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As Good As Old
Many a historical building in Penang has benefitted from the restorative touch of Chor Teik Heng – heritage restorer extraordinaire. He talks about integrity in work, first-timer mistakes and beekeeping for fun.
If he remains silent, Chor Teik Heng cuts an unassuming figure. Of slight built and with a quiet demeanour, the 74-year-old holds a great wealth of knowledge. When approached though, there is no trace of reticence as he shares freely what he does. And this man has done a lot.
Chor is a heritage restorer. He has helped restore many of Penang’s historical buildings. One of the more notable ones was the restoration of the Toi Shan Ning Yang Wui Kwoon building, a 183-year-old ancestral hall and temple. Unlike other restorers that specialise in one craft, Chor undertakes all the restoration that the building requires; from carpentry, to mosaics, to roof restorations.
To describe his as an arsenal of skills is no overstatement. His knowledge and contacts cut across many disciplines. Over the course of the interview, Chor reveals, bit by bit, all his achievements. But “achievements” is a word that observers use, not him. He regards them uniformly as merely “jobs”. When asked which of his achievements he is most proud of, he responds by saying that a job is a job. He approaches them all with the same seriousness, regardless of the project’s scale.
His “jobs” have included, aside from restoration projects, supervising the building of the MRRII highway, involvement with Cameron Highland’s power station (during which he met his wife, he divulges smilingly), and being a certified acupuncturist. These days, Chor has started beekeeping as a hobby to produce beeswax (for furniture polish) and is interested in aquaculture.
When we visit him at his home, which doubles up as his workshop, he is with his young grandchildren. The children move their beanbags uncomplainingly aside to make room for us and later help serve us drinks. They then quietly go back to watching cartoons. There is a 100-year-old vase sitting near the TV amidst the ordinariness of their living room.
Chor’s father and grandfather were carpenters and passed the skill on to him. When he turned 18, in the rebellion justified by teenagedom, Chor went off to be a clerk instead. He earned 80 Malayan dollars a month which was paltry next to the 7 Malayan dollars a day he could’ve earned as a carpenter. Eventually, swayed by those calculations, he left the desk and went back to his tools.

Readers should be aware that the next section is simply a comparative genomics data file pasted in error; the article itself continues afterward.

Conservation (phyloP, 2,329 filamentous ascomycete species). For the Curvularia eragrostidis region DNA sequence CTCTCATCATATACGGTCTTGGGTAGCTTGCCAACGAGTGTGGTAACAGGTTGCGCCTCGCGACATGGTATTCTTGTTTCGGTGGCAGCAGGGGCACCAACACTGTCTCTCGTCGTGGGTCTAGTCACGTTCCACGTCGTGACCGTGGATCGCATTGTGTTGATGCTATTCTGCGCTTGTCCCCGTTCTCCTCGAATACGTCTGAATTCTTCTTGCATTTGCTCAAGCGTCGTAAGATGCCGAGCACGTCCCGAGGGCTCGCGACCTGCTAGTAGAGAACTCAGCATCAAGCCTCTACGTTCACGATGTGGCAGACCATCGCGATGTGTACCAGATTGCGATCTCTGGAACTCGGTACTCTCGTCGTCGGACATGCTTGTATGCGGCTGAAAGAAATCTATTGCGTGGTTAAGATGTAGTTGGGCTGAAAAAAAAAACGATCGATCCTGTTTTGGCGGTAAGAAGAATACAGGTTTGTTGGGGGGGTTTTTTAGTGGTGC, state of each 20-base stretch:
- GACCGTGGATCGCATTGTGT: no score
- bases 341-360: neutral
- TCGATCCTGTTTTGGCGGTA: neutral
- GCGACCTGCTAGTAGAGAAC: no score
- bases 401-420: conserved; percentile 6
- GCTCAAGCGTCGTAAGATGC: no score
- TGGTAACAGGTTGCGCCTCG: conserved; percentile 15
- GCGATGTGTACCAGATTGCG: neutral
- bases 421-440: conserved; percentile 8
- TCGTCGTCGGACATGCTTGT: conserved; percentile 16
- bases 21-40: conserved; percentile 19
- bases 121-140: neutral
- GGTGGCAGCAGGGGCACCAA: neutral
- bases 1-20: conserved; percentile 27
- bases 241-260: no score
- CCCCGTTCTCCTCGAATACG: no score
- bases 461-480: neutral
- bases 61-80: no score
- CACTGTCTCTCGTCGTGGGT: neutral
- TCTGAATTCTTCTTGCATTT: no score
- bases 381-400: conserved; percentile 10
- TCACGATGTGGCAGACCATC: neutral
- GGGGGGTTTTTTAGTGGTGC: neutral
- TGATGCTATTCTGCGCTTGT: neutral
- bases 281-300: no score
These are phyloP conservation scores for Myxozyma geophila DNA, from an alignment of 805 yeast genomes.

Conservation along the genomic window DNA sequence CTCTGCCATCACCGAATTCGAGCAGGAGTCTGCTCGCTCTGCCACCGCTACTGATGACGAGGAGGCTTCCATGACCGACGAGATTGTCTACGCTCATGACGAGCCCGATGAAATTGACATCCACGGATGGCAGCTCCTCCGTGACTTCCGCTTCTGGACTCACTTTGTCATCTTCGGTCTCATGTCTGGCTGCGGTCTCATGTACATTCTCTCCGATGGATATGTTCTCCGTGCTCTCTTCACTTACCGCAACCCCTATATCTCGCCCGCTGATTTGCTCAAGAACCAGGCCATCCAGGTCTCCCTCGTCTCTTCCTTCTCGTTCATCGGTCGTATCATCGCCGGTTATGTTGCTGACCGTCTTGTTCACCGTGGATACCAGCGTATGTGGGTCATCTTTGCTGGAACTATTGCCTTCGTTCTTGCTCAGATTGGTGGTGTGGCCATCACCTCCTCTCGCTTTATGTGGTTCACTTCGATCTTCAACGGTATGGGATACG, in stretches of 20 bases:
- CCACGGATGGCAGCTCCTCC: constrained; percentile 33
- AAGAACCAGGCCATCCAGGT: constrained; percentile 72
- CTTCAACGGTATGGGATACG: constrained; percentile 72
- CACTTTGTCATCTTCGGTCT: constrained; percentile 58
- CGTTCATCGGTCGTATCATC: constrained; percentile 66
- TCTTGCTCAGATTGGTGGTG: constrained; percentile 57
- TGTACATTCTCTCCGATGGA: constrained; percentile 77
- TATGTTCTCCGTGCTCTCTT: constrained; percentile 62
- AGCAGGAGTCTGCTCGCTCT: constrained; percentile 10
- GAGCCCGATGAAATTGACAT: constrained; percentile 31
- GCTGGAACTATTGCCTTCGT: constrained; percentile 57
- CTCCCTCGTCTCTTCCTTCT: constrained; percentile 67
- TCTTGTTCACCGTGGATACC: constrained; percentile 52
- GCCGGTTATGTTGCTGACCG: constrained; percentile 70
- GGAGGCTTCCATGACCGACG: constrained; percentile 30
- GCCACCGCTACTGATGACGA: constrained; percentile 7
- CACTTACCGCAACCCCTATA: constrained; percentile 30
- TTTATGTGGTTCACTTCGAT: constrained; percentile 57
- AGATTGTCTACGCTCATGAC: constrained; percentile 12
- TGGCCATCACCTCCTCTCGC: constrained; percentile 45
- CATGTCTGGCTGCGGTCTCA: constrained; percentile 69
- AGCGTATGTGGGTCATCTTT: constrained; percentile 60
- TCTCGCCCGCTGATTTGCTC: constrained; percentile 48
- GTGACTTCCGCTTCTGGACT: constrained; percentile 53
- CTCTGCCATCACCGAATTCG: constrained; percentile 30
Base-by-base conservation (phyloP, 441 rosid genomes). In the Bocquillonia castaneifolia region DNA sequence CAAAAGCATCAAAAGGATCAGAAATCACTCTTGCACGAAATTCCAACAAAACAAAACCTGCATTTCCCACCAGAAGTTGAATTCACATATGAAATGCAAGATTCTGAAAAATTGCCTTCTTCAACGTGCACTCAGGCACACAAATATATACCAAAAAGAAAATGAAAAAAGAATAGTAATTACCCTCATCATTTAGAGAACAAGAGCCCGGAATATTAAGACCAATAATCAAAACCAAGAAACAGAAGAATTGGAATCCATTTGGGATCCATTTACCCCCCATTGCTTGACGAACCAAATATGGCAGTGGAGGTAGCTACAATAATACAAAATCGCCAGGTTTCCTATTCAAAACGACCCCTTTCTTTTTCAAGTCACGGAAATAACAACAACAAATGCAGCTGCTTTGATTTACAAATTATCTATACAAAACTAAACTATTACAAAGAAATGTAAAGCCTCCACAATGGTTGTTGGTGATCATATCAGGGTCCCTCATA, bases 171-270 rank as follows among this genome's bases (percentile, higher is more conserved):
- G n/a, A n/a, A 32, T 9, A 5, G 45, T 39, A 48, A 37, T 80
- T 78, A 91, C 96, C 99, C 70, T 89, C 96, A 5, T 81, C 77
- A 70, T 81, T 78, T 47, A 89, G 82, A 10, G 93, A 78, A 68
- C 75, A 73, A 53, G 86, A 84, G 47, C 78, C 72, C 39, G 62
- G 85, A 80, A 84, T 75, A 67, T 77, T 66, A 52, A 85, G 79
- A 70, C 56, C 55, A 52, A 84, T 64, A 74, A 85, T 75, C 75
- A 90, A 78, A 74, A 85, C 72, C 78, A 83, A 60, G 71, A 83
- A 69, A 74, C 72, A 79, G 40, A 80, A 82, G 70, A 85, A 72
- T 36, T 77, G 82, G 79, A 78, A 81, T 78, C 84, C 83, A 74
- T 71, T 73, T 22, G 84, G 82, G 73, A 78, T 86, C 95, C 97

His first commissioned job was done at a loss. Not knowing how to estimate a quote, he named his price and later found out that it did not compensate the time and effort he had to put in. However, Chor stresses that the loss was merely monetary. He then used whatever fee he was paid to buy a book to improve his craft. Through that first job, he earned himself some knowledge and confidence as a carpenter.
That was the start of a journey that has lead him up to this day. “There are three levels of restorers,” he declares. “A furniture maker, a normal restorer and a proper restorer.” He then holds up his fingers again and lists another three points to further elaborate. He explains in Mandarin that to be a “proper restorer”, one must consider these three major areas – workmanship, authenticity of material and design aesthetic.
When restoring a piece of furniture or a part of a building, it is important to make sure that it is restored as close as possible to the original state. A restorer’s task is not to impose his flourishes and personal style on to something, but to match flawlessly what was done before. The workmanship has to be the same as the original. The joints on an antique table are not just fixed, but fixed in a way that honours the time period during which that table was made.
Chor pays minute detail to the materials he uses. To illustrate, he pulls out a piece furniture that he is working on. He points to the chipping varnish and explains that the piece would have benefitted more from beeswax instead of wood varnish because of its history and origins. Knowledge, attention to detail and integrity are all at play in this one decision to choose beeswax over wood varnish; thus maintaining the authenticity of the antique piece.
Being a jack of all trades may connote to being a master of none, but Chor’s work requires the former and the latter. When restoring antiques, he has to look at the original design and not just mimic the style of the previous artisan, but do it masterfully so that there is no detectable difference aesthetically between the two.
The combination of not just breadth of skill but also knowledge, in order to be a heritage restorer, makes it unsurprising that Chor has not found any apprentice to pass his craft on to. Chor reveals that it would take a person with at least five years of experience in carpentry to be an apprentice, and that is very hard to come by in this day and age.
For now, Chor seems to be the last carpenter in his family line because his children did not choose to continue the trade. His grandson, however, seems to show some interest in carpentry but there is a dismissive chuckle in there when Chor talks about the young boy’s curiosity. Here’s to hoping that the right candidate comes along soon.
Chor Teik Heng was discovered via Artisan Markets’ monthly workshops/events. He runs Xiu Heritage Art & Crafts Studio at 6, Tingkat Nirvana, 10400 Pulau Pinang. Contact him at 012 505 1095 or firstname.lastname@example.org for more information.
By Adeline Chua
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